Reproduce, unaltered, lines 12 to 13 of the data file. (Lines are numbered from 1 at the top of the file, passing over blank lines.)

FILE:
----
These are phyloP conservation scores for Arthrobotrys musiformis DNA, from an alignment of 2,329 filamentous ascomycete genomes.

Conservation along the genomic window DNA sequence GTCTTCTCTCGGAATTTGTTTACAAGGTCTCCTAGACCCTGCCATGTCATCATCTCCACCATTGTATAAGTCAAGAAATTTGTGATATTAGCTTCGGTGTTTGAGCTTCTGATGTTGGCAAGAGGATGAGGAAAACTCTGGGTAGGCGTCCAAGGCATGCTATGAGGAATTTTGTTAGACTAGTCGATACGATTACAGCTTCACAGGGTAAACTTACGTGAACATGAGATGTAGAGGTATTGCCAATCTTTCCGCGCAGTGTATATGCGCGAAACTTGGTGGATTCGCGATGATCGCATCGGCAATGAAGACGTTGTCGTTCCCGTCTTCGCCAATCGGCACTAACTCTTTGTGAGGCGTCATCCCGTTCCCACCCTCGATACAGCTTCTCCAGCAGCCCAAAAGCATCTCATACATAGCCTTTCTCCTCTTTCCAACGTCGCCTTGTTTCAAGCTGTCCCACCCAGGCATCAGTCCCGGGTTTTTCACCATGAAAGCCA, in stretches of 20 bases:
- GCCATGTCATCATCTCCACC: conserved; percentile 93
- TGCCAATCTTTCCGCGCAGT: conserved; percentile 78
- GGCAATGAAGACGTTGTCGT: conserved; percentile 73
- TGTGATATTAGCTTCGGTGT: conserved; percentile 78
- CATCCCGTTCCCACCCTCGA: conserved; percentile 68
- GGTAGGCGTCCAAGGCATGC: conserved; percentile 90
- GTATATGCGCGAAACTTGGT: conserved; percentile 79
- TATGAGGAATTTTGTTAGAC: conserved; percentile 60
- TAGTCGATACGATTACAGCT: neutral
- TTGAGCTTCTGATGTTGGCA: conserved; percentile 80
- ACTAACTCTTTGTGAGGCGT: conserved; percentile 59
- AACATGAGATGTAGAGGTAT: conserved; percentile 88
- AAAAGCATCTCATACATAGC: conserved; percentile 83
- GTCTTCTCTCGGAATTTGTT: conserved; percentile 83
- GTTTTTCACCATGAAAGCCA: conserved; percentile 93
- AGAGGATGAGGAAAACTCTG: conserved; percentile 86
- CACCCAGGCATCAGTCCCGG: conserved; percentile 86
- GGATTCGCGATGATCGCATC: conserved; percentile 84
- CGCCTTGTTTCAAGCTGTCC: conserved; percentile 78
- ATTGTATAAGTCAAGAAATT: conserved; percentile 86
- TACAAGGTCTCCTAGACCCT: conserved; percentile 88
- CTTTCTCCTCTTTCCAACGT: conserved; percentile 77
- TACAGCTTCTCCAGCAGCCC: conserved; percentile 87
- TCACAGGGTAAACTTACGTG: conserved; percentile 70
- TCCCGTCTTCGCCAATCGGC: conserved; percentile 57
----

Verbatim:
- TTGAGCTTCTGATGTTGGCA: conserved; percentile 80
- ACTAACTCTTTGTGAGGCGT: conserved; percentile 59